That's not to say the phone's industrial design is without its faults. The glass back is a fingerprint magnet and, after barely 10 minutes with a handful of journalists, I spotted some scratches on the front and back of a few handsets. Phones like the iPhone 4 and Nexus 4 were prone to this too; if you're the type that regularly knocks their smartphone off the kitchen table, you might want to consider slightly more rugged alternatives. There's little difference between the glass and limited-edition ceramic models of the OnePlus X. In terms of look and feel, they are practically identical, with the ceramic version only distinguishable by its more chamfered edge and slightly lighter hue.
The OnePlus X runs on a Qualcomm Snapdragon 801 processor, which was common in Android flagships last year. It feels snappy and responsive, and I blitzed through a few rounds of Crossy Road and never noticed any stuttering or slowdown. The seemingly solid performance can be partly attributed to OxygenOS, which is a light, clean take on Android.
For $249, you would expect more compromises on the X's spec sheet. The 16GB of internal storage is a little concerning (thankfully there's a microSD card slot) and I'm keen to see how the 2,525mAh battery performs in everyday use. An immediate worry is the OnePlus X's camera -- the 13-megapixel sensor is supposed to be a highlight of the device, but I wasn't all that impressed. On the 28th floor of a tower in central London, the photos it spat out looked a little soft and noisy. With large windows on either side, the room wasn't exactly dark or dingy, so low-light performance could be an issue.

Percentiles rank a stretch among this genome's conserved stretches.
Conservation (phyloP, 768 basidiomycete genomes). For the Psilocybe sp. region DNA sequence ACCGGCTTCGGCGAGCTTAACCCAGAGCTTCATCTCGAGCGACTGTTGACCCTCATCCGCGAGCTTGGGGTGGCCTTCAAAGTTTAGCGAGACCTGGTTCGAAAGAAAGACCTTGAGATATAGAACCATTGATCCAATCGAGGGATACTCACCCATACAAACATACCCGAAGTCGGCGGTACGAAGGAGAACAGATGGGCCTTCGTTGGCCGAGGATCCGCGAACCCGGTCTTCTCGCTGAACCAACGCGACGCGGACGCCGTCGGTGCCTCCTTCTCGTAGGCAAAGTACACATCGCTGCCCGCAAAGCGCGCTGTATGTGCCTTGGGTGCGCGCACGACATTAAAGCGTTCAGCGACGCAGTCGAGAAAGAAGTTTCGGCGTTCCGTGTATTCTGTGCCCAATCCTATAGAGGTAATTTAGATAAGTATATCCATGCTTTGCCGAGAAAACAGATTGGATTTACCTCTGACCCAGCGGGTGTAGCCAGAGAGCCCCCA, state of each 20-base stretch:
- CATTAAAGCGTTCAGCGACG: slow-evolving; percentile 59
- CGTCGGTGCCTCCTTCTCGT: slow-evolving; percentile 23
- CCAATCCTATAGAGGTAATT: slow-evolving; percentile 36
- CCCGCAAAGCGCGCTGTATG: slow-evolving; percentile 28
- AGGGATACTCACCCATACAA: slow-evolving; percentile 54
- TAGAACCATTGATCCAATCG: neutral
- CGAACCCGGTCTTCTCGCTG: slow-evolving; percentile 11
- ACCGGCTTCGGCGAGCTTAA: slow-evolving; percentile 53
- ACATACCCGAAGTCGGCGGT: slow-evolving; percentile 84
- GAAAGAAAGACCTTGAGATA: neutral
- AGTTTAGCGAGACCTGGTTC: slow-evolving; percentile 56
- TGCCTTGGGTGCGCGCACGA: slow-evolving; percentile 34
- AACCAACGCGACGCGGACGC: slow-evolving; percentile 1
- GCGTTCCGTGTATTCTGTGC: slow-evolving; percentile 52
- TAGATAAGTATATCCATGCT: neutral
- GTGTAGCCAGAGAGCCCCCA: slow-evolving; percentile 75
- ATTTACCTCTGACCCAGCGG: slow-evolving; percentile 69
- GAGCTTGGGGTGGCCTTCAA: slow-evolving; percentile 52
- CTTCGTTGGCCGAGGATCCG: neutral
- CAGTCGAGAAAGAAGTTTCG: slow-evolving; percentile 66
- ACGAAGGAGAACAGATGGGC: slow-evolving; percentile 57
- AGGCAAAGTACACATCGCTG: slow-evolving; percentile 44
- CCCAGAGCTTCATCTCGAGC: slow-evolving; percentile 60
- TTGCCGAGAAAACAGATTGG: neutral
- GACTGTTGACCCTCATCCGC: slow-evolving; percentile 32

Given its price-tag, the OnePlus X shows plenty of promise. The design isn't original or adventurous, but it's certainly slicker than most handsets in its class. It's not a top-tier flagship like the OnePlus 2, but that was always the company's intention. The X is the beginning of a new smartphone line aimed at people that aren't too fussed about bleeding-edge performance. If you're more interested in the overall experience, and how a phone makes you feel -- similar to how Motorola pitched the original Moto X -- then this a device to keep on your radar. Provided you can get one of those pesky invites, that is.
Jamie Rigg contributed to this report.